Is there any rule for when French or Latinate loanwords are left as-is (e.g. allé) versus when they are, for lack of a better word, "Norwegisized" (e.g. dusj)?
There are no rules, but a few tendencies:
Older and frequently used loanwords are more likely to be adapted to the Norwegian writing/sound system. The same goes for loanwords whose original spelling differs greatly from how a Norwegian would transcribe it.
Many French and Latin loanwords came into the language via the nobility, and the words that were decidedly upper class or highbrow of nature are more likely to have retained their original spelling. Their true French/Latin form would have been considered more refined by the upper class, and since those of more meager means had little use for the words to begin with they also had no incentive to change the spelling.
The French accents are retained in cases where they mark a syllable which usually wouldn't be stressed in Norwegian. Norwegian generally pronounces the letters that would be silent or near silent without the accent in French, so this is solely about stress.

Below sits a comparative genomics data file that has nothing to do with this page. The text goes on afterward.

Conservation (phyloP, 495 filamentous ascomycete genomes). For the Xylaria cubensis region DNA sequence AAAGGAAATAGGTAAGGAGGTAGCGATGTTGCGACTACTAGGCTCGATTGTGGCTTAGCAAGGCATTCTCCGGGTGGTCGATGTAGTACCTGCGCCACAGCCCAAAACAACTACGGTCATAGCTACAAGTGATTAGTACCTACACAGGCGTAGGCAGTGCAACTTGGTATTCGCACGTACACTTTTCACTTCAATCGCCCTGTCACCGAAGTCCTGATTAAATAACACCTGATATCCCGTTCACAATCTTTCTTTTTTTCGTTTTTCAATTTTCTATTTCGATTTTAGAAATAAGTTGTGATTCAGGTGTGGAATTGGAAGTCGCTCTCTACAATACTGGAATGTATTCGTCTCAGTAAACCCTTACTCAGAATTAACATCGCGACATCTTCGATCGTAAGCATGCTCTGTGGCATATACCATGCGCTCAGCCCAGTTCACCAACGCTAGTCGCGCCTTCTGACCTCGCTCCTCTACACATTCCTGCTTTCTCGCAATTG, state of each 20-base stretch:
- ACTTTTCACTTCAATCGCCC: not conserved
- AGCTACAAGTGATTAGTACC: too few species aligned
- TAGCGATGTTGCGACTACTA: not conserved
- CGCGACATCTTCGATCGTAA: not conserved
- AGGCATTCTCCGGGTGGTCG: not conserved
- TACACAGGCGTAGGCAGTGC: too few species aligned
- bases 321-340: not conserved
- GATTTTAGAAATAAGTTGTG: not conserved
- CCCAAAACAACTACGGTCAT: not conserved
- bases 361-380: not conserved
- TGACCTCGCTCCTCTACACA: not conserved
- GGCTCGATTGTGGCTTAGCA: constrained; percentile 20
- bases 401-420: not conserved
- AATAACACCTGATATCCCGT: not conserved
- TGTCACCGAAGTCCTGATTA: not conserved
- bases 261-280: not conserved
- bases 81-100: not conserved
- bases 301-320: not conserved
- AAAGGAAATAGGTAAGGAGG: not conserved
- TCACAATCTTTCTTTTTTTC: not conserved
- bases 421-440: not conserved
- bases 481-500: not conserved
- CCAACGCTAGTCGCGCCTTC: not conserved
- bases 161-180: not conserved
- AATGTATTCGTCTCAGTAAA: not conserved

I am wondering whether there is a difference between "having" or "taking" a shower in Norwegian. For example, would " jeg har en dusj " only refer to the possession or the act as well?
takk så mye
In most languages, they either use something like "take" or they use a specific verb for showering. English is quite an outlier with its having of meals, showers, good times, etc.
It is an important part of English, however, and "have" should be the primary translation here, rather than being marked as wrong as it is now. I'll go and report it now.
I disagree that have should be the primary translation, at least in American English. I don't have showers, I take them.
I take them in BE too, but sometimes I have them, just to be contrary. DL should accept either without providing an alternative.
Is this sort of idiom natural in Norwegian? Sometimes the similarly between English and Norwegian leads me to doubt that some of these are real.